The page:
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Military Hospital Malpractice
Serving Clients Throughout New York City for Close to 30 Years
As medical staff is only human, errors will occur. However, when these errors should have been avoided or were the result of gross negligence, something must be done in order to defend those who were injured. In most cases, a lawsuit can be brought against the hospital or negligent doctor. However, when it comes to military hospitals, there are certain laws in place which make is difficult for victims to receive justice. In order to ensure that your rights are upheld following a medical error or case of negligence, you need to have a strong medical malpractice attorney on your side throughout the entire process. Whether you suffered from a birth injury, surgical error, incorrect operation, or failure to diagnose, please do not waste any time in getting in touch with our team at the Law Offices of Joseph M. Lichtenstein, PC.
Feres v. United States
Known as the Feres doctrine, this piece of legislation essentially protects the United States government from being sued for alleged cases of malpractice. The case was the combination of three federal cases: the Feres case, the Jefferson case, and the Griggs case. In the Feres case, the District Court dismissed a case involving the death of a service man who was on active duty. A fire in the barracks led to his death, but it was claimed that he should not have been there in the first place because of a defective heating plant. In the Jefferson case, a member of the army underwent an operation in his abdomen. Approximately 8 months later in a different surgery, a towel was removed from his stomach. It measured 30 inches long and 18 inches wide and had "Medical Department U.S. Army" stamped across it. The courts found that the United States could not be held liable and the case was dismissed.
The last case which played a crucial role in the formation of the Feres doctrine was the Griggs case. The army surgeons who treated the victim were accused of negligence and unskilled treatment leading to his death. Feres v. United States took place in 1950, over 62 years ago. Since then, questions have been raised as to how fair this case really is as it is now a precedent for military hospital malpractice claim. In other cases, victims could be entitled to compensation under the Federal Tort Claims Act. However, this case holds that the U.S. cannot be held liable for injuries to members of the military sustained because of negligence of other members of the military.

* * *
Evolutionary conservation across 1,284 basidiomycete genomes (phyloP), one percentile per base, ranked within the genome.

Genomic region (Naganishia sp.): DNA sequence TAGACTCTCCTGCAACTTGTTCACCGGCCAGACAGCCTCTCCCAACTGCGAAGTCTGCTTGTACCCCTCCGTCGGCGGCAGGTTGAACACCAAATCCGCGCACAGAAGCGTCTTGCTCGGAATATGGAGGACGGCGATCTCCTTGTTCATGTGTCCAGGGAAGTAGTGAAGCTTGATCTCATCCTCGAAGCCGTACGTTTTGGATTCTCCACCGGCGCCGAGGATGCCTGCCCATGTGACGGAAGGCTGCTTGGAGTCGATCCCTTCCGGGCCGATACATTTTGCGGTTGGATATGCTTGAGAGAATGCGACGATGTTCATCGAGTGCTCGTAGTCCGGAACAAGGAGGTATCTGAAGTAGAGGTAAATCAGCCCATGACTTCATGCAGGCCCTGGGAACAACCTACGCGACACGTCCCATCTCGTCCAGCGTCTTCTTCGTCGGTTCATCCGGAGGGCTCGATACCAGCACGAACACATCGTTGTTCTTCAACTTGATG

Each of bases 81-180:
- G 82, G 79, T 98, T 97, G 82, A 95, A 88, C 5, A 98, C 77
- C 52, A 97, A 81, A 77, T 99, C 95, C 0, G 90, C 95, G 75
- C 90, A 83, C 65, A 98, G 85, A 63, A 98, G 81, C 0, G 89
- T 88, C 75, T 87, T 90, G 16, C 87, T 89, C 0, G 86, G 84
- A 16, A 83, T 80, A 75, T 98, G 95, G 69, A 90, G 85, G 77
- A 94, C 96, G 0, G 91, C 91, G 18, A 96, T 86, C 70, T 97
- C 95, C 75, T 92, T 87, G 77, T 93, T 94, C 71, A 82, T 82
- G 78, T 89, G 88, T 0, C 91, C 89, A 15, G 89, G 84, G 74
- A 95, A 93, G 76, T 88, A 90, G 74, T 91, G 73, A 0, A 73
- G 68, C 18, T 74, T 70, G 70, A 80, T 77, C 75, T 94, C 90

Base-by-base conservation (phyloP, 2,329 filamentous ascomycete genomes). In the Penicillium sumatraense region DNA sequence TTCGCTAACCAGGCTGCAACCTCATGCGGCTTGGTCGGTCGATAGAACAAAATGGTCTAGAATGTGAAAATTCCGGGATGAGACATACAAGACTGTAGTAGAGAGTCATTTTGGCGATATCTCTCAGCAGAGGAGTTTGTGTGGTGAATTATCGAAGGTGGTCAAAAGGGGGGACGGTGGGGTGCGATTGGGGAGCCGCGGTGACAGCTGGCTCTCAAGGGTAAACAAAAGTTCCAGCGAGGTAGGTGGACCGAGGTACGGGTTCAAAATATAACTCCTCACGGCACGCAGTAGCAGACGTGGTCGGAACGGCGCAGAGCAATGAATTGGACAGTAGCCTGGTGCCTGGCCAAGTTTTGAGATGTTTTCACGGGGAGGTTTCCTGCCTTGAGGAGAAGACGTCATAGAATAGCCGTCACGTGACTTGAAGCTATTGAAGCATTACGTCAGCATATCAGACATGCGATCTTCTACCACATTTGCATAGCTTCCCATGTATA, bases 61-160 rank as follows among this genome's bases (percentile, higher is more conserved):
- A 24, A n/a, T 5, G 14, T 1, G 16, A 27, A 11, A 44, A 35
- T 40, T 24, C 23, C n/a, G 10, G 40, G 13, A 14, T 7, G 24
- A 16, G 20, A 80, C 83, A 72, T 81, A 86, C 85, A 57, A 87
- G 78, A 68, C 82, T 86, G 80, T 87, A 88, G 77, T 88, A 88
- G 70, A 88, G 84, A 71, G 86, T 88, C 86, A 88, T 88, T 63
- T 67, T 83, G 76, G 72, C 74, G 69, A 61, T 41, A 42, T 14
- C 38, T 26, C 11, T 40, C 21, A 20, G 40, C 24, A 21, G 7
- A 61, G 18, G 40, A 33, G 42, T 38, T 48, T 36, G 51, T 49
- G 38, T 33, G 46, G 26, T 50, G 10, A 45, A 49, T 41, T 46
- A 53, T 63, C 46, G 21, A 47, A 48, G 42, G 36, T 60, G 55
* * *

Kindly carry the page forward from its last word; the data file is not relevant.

Gross Errors in Military Hospitals: Case Studies
How common are medical errors in military hospitals? How are these cases treated? Following are just a few examples of cases that have been dismissed as negligence. A sailor was left with five sponges and a plastic device in her stomach for three months. In a secondary procedure to remove the foreign objects, she was left infertile. In a case of misdiagnosis, a member of the Air Force was sent home. In what turned out to be appendicitis, he was left brain-dead. A Navy lieutenant commander was treated for eczema. By the time the doctors discovered that it was not eczema, it was too late and he succumbed to the cancer. These cases beg the question, is it ever possible to sue the military for medical malpractice if these seemingly obvious cases were dismissed? The answer is yes. However, it will be necessary for you to have an attorney on your side who is experienced in handling cases involving the U.S. government.
On your own, it is more likely that you will not be treated with fairness. If you want to learn if you have a case, please contact a New York malpractice attorney as soon as possible.
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